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Jerry Costello

A Thanksgiving Toast to Sarah Josepha Hale

November 22, 2015

Ever hear of the mother of Thanksgiving? Someone known by that title actually existed, and what’s more—as a noted editor and regular correspondent of U.S. presidents—she was quite well known. In real life, the woman recognized as the mother of Thanksgiving was Sarah Josepha Hale (1788-1879), editor of Godey’s Lady’s Book and tireless campaigner for designation of the fourth Thursday of November as a national day of Thanksgiving.

                In that capacity she wrote to a string of American presidents—Taylor, Fillmore, Pierce, Buchanan and Lincoln—strongly suggesting an official proclamation declaring that holiday as devoted to God. It wasn’t until Lincoln that her patience paid off. In October of 1863, the 16th President urged all Americans to observe the fourth Thursday of November as “a day of Thanksgiving and Praise to our beneficent Father who dwelleth in the Heavens.”

                Rich Lowry tells the story of Sarah Hale in his column in the New York Post. He noted that Thanksgiving had existed in this country long before Lincoln, but the president’s action made it official, and gave it a uniform quality. That latter point proved to be especially important, since many states held their version of the holiday on different days. 

                Lowry says that Hale “wanted to guarantee Thanksgiving’s place in America’s firmament by making it a national day,” and so, more or less, has it been. “Less” because in recent years Thanksgiving has lost most of the religious fervor in which it was first cast. Lincoln’s original proclamation, with its words praising “our beneficent Father who dwelleth in the Heavens,” for example, reflected Hale’s own sentiments.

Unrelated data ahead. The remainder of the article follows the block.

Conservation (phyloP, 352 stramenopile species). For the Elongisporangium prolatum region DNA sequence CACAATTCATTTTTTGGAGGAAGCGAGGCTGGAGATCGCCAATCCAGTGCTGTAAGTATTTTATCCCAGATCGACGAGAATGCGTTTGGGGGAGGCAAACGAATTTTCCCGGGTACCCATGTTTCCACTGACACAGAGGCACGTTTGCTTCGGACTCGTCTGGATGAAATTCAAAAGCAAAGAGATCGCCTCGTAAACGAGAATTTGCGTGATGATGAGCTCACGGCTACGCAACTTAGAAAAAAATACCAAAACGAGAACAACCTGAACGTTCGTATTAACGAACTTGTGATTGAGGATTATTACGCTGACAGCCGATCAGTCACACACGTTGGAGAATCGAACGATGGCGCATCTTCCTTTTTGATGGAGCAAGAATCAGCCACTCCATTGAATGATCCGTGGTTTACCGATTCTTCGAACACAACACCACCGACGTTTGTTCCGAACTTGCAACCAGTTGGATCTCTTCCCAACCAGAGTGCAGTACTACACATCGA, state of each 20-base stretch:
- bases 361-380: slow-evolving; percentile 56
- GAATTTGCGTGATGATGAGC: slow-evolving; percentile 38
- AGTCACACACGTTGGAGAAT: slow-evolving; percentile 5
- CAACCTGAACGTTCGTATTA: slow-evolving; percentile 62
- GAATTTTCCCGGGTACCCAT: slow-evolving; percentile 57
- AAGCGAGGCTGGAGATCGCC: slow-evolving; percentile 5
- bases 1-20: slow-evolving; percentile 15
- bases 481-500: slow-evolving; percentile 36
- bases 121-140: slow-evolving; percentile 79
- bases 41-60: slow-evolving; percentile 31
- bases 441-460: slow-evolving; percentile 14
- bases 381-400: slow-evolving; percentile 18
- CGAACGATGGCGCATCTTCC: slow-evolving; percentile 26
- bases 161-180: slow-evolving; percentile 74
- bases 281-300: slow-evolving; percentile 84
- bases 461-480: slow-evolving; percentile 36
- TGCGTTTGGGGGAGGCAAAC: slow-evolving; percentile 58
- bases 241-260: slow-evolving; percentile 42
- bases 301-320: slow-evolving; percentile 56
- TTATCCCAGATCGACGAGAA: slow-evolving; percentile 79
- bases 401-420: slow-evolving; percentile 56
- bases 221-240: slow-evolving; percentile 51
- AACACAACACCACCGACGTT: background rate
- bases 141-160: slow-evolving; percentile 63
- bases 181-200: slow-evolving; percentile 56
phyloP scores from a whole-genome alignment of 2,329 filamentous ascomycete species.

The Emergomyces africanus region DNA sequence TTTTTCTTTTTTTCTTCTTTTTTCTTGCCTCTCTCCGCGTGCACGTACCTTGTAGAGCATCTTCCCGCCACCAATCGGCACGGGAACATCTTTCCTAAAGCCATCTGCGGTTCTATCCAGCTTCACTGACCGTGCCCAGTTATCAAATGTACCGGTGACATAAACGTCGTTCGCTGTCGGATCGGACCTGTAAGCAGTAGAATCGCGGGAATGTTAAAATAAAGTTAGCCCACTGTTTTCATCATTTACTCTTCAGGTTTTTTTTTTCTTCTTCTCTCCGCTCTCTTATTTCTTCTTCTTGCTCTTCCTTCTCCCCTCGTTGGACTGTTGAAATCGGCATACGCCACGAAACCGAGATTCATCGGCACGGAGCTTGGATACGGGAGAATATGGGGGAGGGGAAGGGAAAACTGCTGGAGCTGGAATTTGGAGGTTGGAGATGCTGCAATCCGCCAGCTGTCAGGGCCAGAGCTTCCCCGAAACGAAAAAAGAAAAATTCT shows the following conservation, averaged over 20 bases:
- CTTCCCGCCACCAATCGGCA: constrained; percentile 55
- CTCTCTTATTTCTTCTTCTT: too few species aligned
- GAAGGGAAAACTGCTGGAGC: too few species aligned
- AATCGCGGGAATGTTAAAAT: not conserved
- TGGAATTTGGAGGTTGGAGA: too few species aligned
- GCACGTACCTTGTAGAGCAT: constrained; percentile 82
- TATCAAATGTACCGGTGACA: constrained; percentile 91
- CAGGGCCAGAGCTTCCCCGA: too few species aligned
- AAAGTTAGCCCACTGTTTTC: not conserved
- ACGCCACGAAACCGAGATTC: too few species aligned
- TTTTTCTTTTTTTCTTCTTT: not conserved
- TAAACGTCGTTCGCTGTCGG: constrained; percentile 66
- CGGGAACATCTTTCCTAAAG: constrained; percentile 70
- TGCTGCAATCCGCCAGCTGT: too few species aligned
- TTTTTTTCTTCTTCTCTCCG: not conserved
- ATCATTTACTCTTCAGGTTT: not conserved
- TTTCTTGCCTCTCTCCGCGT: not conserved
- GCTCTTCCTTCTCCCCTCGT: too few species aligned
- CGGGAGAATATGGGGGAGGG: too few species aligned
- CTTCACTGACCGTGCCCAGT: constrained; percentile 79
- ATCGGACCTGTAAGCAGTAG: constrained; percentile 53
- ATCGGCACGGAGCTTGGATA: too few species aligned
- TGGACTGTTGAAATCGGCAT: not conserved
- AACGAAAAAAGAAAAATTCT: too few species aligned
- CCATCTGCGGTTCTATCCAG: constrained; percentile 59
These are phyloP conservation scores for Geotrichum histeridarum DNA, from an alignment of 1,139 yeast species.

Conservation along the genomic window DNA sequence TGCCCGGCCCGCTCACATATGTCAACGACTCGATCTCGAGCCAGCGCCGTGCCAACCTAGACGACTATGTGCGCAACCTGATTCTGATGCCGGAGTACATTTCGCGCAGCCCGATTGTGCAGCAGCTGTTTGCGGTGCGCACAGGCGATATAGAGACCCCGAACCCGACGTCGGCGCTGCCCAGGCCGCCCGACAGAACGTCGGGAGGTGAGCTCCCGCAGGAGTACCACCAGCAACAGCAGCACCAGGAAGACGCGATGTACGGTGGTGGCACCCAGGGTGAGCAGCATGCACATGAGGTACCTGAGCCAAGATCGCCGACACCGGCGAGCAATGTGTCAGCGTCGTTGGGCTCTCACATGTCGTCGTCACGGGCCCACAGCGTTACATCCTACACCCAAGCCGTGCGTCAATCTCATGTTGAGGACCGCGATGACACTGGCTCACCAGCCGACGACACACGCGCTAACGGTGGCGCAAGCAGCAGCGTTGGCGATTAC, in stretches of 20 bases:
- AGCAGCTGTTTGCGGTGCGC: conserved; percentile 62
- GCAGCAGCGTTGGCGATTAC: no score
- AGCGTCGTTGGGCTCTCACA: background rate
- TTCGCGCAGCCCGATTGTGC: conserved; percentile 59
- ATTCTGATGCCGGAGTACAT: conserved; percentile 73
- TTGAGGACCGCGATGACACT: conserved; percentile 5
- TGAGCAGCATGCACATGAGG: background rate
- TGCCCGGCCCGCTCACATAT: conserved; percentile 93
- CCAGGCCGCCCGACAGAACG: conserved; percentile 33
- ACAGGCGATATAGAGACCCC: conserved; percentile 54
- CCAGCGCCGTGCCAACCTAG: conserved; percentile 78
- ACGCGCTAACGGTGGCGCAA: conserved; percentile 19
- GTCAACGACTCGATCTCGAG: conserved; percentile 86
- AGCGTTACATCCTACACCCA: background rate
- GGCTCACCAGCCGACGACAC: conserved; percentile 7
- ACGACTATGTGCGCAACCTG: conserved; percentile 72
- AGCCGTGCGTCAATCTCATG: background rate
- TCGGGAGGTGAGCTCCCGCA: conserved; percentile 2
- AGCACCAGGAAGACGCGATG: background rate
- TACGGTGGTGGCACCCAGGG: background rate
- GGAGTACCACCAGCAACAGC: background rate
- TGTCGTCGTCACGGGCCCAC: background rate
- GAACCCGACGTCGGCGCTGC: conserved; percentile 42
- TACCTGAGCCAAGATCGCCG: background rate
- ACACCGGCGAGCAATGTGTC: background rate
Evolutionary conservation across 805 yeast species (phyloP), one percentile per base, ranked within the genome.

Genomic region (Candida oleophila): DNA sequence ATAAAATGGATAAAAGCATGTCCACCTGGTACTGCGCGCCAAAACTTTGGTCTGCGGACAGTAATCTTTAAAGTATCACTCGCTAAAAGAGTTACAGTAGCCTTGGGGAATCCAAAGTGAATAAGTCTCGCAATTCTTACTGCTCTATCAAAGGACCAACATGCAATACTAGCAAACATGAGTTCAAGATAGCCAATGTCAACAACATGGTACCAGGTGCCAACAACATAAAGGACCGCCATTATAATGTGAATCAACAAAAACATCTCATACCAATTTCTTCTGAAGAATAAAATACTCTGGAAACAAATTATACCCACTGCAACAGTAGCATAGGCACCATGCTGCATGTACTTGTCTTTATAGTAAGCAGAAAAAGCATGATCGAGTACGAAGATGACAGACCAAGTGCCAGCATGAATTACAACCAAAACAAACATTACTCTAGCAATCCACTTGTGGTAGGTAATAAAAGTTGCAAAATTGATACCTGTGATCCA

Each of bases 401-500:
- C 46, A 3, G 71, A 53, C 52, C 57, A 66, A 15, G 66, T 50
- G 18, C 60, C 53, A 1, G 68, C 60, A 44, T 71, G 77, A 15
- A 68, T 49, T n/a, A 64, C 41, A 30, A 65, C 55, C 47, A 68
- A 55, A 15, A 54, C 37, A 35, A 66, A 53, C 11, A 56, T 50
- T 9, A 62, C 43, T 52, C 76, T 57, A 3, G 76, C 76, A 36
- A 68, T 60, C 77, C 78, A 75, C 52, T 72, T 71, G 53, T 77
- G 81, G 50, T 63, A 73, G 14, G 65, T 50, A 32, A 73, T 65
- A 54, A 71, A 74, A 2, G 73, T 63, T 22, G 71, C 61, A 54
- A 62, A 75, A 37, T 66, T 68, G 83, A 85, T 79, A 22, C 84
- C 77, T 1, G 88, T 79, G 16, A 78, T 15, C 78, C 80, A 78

In fact, she envisioned the Fourth of July and Thanksgiving as the “twin festivals” of the American people—“each connected with their history,” she wrote, “and therefore of great importance in giving power and distinctness to their nationality.” She saw the Fourth as a day to honor patriotism, and Thanksgiving as an acknowledgment of God’s favor.

                “These two festivals,” she argued, “should be joyfully and universally observed throughout our whole country, and thus incorporated in our habits of thought as inseparable from American life.”

                Hale had a vision, no question about it. She was a formidable woman, author of regular editorials and several novels about American life. She even wrote nursery rhymes (“Mary Had a Little Lamb” was one of them). She campaigned not only for Thanksgiving but for a variety of projects, completion of the Bunker Hill Monument among them. The magazine she edited, Godey’s Lady’s Book, was a leading publication of its day, and her contributors numbered such heavyweights as Nathaniel Hawthorne, Oliver Wendell Holmes and Washington Irving.                And with all the forces at her command, she is remembered most of all today as the guiding spirit—the persistent, almost shrill guiding spirit—behind the creation of a national day of Thanksgiving.

                As far back as 1852, she was predicting in one of her editorials: “Wherever an American is found, the last Thursday [of November] would be the Thanksgiving Day. Families may be separated so widely that personal reunion would be impossible; still this festival, like the Fourth of July, will bring every American heart into harmony with his home and his country.”

                Sound familiar? Of course it does. Here’s a toast then, to Sarah Josepha Hale—who started it all.

 

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